Over 100,000 land claims put on ice following ConCourt ruling

In a unanimous judgment, the court ruled the Restitution of Land Rights Amendment Act was invalid.

The Constitutional Court in Johannesburg. Picture: Reinart Toerien/EWN.

CAPE TOWN - More than 100,000 land claims have been put on ice after the Constitutional Court struck down the Restitution of Land Rights Amendment Act, saying Parliament rushed the law through without proper consultation.

In a unanimous judgment yesterday, the court said that the Act was invalid. Passed just before the 2014 elections, it re-opened the land claims window, which expired in 1998, for another five years.

Land rights and community organisations went to court over the flawed process, citing concerns that people still waiting for old claims to be finalised would be prejudiced.

The Constitutional Court's judgment details the failure of Parliament, especially the National Council of Provinces (NCOP) as well as provincial legislatures, to allow for proper public involvement in the passing of a law of crucial importance.

It found the NCOP's rush to get the law through to be "inherently unreasonable".

Constance Mogale of the Land Access Movement of South Africa says it's a landmark ruling and a lesson for both the government and the national legislature.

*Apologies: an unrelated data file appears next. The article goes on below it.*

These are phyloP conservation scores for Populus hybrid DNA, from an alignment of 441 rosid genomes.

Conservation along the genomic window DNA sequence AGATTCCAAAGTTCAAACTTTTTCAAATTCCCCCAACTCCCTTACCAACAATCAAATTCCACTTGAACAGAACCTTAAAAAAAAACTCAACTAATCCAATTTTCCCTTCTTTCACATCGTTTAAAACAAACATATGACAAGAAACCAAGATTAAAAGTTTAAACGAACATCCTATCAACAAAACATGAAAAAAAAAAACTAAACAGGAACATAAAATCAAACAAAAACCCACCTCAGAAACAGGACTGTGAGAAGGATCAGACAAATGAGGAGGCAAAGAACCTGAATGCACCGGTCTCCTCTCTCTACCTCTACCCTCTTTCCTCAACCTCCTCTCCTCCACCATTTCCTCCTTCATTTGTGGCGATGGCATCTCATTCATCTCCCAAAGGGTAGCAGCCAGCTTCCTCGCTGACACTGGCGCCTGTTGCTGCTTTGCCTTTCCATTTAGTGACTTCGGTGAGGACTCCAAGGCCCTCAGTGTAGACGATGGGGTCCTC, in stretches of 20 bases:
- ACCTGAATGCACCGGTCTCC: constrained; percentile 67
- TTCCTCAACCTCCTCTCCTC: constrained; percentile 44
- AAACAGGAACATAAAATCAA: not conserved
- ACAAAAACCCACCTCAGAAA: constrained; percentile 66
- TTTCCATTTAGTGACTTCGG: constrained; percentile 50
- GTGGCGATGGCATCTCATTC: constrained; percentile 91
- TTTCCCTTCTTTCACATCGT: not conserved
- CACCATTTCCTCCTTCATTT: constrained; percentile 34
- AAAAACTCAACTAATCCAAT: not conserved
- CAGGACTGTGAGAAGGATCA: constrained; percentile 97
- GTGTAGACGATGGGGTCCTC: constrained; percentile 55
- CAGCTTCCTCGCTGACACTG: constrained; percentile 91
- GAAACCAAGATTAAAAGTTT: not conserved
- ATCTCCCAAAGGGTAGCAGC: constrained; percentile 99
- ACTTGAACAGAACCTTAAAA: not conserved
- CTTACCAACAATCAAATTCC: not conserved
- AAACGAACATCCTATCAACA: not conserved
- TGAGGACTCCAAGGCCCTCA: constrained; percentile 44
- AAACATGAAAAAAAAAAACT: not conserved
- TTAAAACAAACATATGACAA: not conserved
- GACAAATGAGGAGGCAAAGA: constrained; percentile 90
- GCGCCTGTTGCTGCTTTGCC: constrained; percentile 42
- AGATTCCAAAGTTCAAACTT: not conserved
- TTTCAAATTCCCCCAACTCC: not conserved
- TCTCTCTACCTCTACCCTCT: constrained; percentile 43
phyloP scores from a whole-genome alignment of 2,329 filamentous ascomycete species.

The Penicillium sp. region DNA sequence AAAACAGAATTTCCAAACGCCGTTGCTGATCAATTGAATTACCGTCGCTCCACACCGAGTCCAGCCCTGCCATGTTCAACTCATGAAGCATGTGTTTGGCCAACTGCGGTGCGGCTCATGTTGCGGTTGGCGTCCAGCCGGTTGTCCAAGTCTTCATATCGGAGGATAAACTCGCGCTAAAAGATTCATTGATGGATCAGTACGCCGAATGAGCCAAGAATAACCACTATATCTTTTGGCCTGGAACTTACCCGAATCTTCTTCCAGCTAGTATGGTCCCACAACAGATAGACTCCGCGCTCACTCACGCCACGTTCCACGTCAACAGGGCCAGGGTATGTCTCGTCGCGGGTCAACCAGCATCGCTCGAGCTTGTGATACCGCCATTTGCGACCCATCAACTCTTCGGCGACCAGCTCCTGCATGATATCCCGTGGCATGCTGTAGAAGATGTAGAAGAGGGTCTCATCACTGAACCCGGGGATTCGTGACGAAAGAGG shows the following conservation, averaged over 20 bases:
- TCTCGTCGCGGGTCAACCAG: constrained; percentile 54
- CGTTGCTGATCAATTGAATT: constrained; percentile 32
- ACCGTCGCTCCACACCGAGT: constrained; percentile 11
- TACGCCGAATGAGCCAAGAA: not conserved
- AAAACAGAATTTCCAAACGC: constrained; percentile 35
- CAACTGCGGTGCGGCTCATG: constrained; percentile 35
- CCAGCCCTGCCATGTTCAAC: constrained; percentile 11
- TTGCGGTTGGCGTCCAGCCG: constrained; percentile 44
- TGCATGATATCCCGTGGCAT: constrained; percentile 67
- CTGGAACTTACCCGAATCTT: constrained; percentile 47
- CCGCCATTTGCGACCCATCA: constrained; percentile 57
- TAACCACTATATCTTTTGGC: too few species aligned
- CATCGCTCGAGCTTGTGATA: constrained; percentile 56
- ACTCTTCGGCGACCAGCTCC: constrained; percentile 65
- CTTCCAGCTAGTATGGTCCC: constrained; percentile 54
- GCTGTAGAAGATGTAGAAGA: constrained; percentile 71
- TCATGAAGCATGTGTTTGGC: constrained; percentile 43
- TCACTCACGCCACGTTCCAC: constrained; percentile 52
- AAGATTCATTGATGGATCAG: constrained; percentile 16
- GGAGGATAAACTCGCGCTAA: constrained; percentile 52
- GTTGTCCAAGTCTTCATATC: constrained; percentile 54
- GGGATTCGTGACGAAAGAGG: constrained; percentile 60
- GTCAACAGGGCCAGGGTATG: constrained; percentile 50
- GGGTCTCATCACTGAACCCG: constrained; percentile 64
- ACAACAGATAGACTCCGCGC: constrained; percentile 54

"Parliament must really do introspection of whom they are serving, whose interests they are trying to serve."

Those who've claimed under the now invalid Act must now wait until the backlog of outstanding claims is cleared, while Parliament has 24 months to re-enact the legislation.


Rural Development and Land Reform minister, Gugile Nkwinti, is expected to issue a detailed response soon to the Constitutional Court's decision.

The government says it's studying the judgment, but that it will abide by yesterday's ruling.

Attorney Henk Smith of the Legal Resources Centre says: "It's really a court case about the separation of powers, the role of Parliament, the clarity in the legislation and ensuring that the 20,000-odd land claimants, who have not yet received restitution and finalisation of their claims under the old process, not be pushed to the back of the line once again."

The Constitutional Court says claims lodged under the now invalid law will remain intact.

But Smith says new claimants, numbering more than 100,000, will now have to wait their turn while outstanding claims are first dealt with.